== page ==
“Your heart takes over, and you want to believe,” Gibson told Grann. Of course Nicholas would have grown up in the intervening years, and Gibson noted a resemblance to her uncle. Bourdin had concocted a bizarre backstory for Nicholas Barclay: the boy had been kidnapped, transported to Europe, and held as a sex slave by a crime ring involving high-ranking U.S. military officers. He spoke with a European accent now because his captors had beaten him whenever he’d tried to speak English; his eyes were brown now because they’d injected chemicals into them. In Madrid, Gibson swore under oath that this was Nicholas Barclay, and the imposter was granted a U.S. passport. Layton includes home video of family members greeting the stranger as he cautiously follows Gibson through the gate at the San Antonio airport, wearing dark glasses, a scarf, and a baseball cap pulled down low over his eyes. The only missing member of his family is his half brother Jason, who’d been partly responsible for Nicholas’s disappearance.

Bourdin’s scam soon unraveled. Charlie Parker, a local private investigator hired by the tabloid show Hard Copy, talked to an ophthalmologist who debunked the story about Nicholas’s eye color having been chemically altered; he talked to a dialect expert at Trinity University who assured him that Nicholas’s Texas accent would have returned after he got home. Interviewing Nicholas, Parker instructed his cameraman to zoom in on the boy’s ears, which can be used for identification, and found they didn’t match the ears in an old photo. Meanwhile, the FBI was launching an investigation into the alleged sex-slave ring and called Nicholas in for questioning. Nancy Fisher, the agent handling the case, came away convinced that he was an imposter, but when she contacted Beverly Dollarhide asking for a DNA sample, the boy’s mother balked. Shortly thereafter, the mother contacted Parker to tell him she’d seen through Bourdin’s ruse, and the FBI, having taken the imposter’s fingerprints, matched them with a set of Bourdin’s prints that were on file with Interpol.

The final twist came when Bourdin, apprehended and facing trial, turned the family’s credulity against them and accused Beverly and Jason Dollarhide of having been involved in Nicholas Barclay’s disappearance. Jason had a history of cocaine abuse and violent behavior, and after Nicholas vanished police had been called out to the home numerous times to break up fights between Jason and his mother. (Oddly, Layton never reports, as Grann does, Beverly’s long history of heroin and methadone addiction.) Fisher and Parker both questioned Jason Dollarhide about the case but found him uncooperative, and several weeks later he died of a drug overdose. Jack Stick, a federal prosecutor in Texas, began investigating Nicholas’s case as a homicide, during which time Beverly, maintaining her and her son’s innocence, passed and then flunked a lie detector test. But there was no physical evidence of any crime; there wasn’t even a body. Ultimately the investigation was dropped.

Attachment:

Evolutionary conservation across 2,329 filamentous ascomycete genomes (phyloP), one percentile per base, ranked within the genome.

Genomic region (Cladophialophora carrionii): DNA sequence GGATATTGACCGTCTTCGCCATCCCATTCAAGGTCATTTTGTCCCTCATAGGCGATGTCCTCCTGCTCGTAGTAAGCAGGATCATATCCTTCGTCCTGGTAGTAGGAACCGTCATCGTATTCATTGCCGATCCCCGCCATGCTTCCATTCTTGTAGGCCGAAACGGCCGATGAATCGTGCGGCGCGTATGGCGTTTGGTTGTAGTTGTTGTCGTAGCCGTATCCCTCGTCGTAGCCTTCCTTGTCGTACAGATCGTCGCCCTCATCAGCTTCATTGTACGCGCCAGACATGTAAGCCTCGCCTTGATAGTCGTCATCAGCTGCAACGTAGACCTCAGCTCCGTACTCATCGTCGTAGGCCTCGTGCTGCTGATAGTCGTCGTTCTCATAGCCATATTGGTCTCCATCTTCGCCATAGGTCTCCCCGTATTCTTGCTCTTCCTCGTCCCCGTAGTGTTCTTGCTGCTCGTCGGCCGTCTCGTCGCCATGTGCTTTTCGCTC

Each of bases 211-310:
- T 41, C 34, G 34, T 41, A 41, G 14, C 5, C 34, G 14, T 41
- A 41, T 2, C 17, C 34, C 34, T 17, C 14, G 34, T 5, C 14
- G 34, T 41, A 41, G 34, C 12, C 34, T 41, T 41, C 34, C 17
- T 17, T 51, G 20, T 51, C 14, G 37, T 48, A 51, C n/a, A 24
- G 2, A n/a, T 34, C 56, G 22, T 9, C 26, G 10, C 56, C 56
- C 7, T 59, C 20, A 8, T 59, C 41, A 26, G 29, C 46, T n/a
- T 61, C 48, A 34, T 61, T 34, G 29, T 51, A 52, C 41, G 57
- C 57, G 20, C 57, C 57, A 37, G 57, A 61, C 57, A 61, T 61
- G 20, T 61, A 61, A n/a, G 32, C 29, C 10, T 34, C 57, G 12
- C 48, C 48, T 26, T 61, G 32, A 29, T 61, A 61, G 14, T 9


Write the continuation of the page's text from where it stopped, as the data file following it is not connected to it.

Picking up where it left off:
Of course, in the media no one’s required to drop anything. Grann devoted 935 words of his 11,667-word New Yorker article to the accusation, and he provided such an extensive record of Bourdin’s criminal career, his lifetime of deception and misdirection, and his deep emotional problems that Bourdin’s ungrounded charges of foul play were easy to discount. But the article was reprinted in the Guardian, where a subhead played up the irresistible plot twist, and The Imposter is pretty much built around it. “There are two sides to every lie,” insists the lobby poster. Carey Gibson, by far the most credible and articulate family member, rips into Bourdin’s story, reminding us that he’s a pathological liar and that her dead brother Jason is “a perfect scapegoat” because he isn’t around to defend himself.

“Show me one piece of evidence . . . just one shred of actual proof,” Gibson demands. “The biggest, funniest one to me—hilarious—is that we went and picked up a complete stranger to hide the fact that we killed Nicholas, or someone in my family killed Nicholas, when, through four years that Nicholas was disappeared, we were the only ones looking for him. Why would we go pick up a stranger to hide something that didn’t need to be hid?” She has a point, but that doesn’t stop Layton from following Charlie Parker out to Beverly and Jason’s old house, whose current owner allows him to dig up the backyard in search of a body, and ending The Imposter with an overhead shot of the two men staring over a deep, empty hole that feels very much like a grave. All they really have is circumstantial evidence and their own suspicions, but those sure make for a juicy mystery. As Gibson herself put it, your heart takes over and you want to believe.